Step inside and across the foyer. Climb the staircase leading up to the dining and living rooms. Notice the high ceilings and open floor plan so common to mid-century moderns, built to bring a little of the outdoors inside. Check out the garden through the sliding glass door. See those knockout roses? The robins scrambling for purchase on the birdbath? That was the view on my father’s last day. He lay right where you’re standing now, in the hospital bed my mother and I set up for him, only steps from the patio door. We slid the door open so he could feel the moist, warm air on his skin. I like to think he picked up the late-autumn sounds: the whoosh of jays’ wings, chipmunks pawing hard clay, the pileated woodpecker plundering the maple tree for grubs.
Slide that door open, Wilmer. Close your eyes and listen.
Now, breathe deep. Can you smell traces of the BenGay my mother rubbed on my father’s back in the last weeks of his life? Or the lilies she kept on the dining room table the next summer, her last?
You’ll find ghosts there, too—in the sofa cushions and the pile of the carpet. Remainders from all those afternoons we cheered on the Redskins, from watching Masterpiece Theater and Family Affair and Friday Night Videos. Strains of Bach etudes and Beethoven’s fur Elise, Winter Wonderland (which I memorized) and the theme song from General Hospital—my mother’s addiction for more than 30 years. Corn as high as an elephant’s aaaiiiihye, high notes from my dad sitting beside me at the piano. The thump of my 10-year-old fist punching the stairwell after my little sister lost my prized four-leafed clover collection.
I blew out candles there, cut out paper dolls. I wrote my first feverish stories, about talking bears and grasshopper plagues and families that were happier than my own. I stumbled in drunk from the brandy my friends and I pinched from my parents’ liquor cabinet one night and passed around before our high-school sock hop.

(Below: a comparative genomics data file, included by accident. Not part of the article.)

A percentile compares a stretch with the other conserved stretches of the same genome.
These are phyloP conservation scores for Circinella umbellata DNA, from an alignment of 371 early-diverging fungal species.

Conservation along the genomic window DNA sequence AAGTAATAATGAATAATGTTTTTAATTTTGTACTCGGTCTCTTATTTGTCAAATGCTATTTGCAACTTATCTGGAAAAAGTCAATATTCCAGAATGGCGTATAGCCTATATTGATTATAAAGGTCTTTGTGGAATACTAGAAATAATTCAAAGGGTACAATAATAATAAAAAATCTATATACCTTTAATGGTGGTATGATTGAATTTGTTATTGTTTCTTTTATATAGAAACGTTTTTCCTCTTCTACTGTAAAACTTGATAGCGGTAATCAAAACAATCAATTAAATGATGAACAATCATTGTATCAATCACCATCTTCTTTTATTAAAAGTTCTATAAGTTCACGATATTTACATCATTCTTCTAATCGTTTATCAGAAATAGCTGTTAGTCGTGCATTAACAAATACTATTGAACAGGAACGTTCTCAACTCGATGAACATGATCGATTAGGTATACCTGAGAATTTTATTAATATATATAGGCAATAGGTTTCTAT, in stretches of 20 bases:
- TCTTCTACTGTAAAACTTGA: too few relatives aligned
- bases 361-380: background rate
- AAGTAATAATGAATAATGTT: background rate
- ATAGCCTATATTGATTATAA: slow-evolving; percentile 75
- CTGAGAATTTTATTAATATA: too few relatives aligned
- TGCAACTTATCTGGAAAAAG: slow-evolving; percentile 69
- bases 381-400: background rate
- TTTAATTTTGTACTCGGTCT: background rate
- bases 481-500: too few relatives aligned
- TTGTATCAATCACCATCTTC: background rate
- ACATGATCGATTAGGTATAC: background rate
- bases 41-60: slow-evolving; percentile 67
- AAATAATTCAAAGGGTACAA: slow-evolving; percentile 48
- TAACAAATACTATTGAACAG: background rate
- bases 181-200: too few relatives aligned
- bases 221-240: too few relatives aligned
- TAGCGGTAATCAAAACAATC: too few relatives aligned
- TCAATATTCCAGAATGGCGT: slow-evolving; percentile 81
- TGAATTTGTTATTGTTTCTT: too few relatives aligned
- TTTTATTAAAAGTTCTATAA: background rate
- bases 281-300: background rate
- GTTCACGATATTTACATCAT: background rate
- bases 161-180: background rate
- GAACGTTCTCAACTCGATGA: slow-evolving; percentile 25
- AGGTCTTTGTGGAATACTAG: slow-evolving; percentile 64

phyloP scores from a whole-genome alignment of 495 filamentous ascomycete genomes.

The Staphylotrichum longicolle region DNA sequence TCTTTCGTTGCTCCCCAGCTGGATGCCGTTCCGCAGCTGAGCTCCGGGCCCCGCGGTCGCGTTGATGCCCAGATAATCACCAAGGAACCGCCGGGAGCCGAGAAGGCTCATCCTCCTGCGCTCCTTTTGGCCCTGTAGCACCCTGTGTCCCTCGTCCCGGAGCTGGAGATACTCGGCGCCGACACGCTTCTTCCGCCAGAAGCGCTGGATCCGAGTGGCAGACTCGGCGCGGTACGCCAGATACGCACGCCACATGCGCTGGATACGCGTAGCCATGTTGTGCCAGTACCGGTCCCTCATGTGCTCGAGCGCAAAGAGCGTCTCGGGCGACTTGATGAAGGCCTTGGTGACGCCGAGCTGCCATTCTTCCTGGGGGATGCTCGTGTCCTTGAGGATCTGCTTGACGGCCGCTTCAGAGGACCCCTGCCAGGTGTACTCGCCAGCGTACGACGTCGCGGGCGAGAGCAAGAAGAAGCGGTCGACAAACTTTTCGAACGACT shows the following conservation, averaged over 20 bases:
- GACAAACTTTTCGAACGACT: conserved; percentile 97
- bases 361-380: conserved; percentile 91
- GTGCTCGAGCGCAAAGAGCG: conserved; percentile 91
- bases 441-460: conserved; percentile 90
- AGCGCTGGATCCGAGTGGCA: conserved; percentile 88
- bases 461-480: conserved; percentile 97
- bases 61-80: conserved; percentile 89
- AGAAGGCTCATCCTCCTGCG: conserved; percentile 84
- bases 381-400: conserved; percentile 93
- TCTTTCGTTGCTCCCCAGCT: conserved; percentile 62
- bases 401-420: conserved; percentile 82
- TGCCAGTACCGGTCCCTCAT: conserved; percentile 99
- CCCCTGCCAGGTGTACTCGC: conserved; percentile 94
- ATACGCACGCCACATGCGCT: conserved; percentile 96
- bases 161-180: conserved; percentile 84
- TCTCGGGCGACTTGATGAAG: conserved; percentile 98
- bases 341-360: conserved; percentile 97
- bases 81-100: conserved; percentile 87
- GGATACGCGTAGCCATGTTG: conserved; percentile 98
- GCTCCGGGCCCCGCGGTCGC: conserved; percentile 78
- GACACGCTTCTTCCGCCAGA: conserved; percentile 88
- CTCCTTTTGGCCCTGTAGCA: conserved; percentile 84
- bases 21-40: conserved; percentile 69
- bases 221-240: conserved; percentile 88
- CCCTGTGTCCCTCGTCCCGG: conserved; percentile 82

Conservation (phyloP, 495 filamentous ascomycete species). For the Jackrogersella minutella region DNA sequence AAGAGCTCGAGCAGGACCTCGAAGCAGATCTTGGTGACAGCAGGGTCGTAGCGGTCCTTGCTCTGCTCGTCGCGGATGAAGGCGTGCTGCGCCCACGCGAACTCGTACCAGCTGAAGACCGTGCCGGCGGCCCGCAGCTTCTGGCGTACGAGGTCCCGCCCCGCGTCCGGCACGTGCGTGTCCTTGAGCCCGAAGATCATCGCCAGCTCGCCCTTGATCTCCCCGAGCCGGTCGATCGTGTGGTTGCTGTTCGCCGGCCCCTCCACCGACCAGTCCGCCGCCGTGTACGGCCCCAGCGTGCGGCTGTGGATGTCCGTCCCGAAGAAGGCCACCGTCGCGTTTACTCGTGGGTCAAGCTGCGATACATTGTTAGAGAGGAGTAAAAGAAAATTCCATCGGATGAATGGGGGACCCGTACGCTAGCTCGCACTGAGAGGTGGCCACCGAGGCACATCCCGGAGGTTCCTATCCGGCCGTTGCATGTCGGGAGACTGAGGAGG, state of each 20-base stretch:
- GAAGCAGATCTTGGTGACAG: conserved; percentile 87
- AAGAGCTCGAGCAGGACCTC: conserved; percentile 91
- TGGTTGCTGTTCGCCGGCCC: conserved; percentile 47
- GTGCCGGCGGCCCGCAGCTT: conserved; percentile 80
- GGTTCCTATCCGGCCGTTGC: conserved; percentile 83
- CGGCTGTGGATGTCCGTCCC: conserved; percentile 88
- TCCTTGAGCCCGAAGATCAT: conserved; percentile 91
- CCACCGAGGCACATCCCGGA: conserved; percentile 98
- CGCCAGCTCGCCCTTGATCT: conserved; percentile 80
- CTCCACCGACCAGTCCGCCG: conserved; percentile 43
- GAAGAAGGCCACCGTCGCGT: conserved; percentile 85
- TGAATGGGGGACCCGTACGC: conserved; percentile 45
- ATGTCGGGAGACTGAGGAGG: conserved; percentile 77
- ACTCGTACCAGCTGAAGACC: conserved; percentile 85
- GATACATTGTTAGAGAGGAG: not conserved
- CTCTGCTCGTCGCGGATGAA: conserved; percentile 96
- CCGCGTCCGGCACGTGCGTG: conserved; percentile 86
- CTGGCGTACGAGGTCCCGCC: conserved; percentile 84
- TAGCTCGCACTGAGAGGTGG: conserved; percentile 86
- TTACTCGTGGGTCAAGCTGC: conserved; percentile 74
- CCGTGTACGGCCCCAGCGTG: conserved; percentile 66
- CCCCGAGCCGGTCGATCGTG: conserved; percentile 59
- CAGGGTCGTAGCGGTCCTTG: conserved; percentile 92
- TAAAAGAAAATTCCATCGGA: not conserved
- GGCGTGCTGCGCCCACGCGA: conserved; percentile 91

Even after I moved to the frozen tundra (as my sister liked to call it), I came back each Christmas and most summers. I returned there one cold December day when my sister was dying in a hospital halfway across the world. She was only 28 and we could do nothing but wait, so we waited in that house, and later we hugged friends who streamed through in the hours and days after, bringing lemon bars and lasagna and crying on our shoulders.
My son took his first steps just outside that sliding glass door. He teetered on the soft green grass and tumbled into my outstretched arms while my father caught it all on camera.
Four years later, my father took his final raspy breaths. And only ten months after that, my mother locked the front door and walked outside with a crushing headache, past the azaleas and birch tree to a waiting ambulance, and never returned.
You might have guessed by now that I’m not interested in selling. Be well.
Every week, it seems, bulldozers rip more houses from the earth. Metal teeth clamp and tear like those of feral dogs. Gone in minutes: walls, roof, windows, banister, floorboards, replaced by cavities of red clay.
The eyesores with buckling shingles and peeling paint, whose aging owners long ago gave up on upkeep—those were the first to go. The well-kept but modest homes were next. Now, real estate being what it is, the size and condition, the carefully tended flower beds—none of that matters. It’s all about location. What counts is cold, hard cash.
You tell me you’d like to “piggy back” the development of my home with the handful of others already being torn down in my neighborhood and transfer the considerable savings to me. But I’m afraid I take issue with your terms. What you call engineering, I call teardown. What you call development, I call wrenching loss.
Raze a house, and you rip out all the things it held: every cross or kind word uttered; every game of Candy Land and Crazy Eights ever played; every happy face superimposed in fat red crayon over tulip-patterned wallpaper. You suck out all traces of steam left from hot bowls of oatmeal, silence the tender words whispered in a dying man’s last days.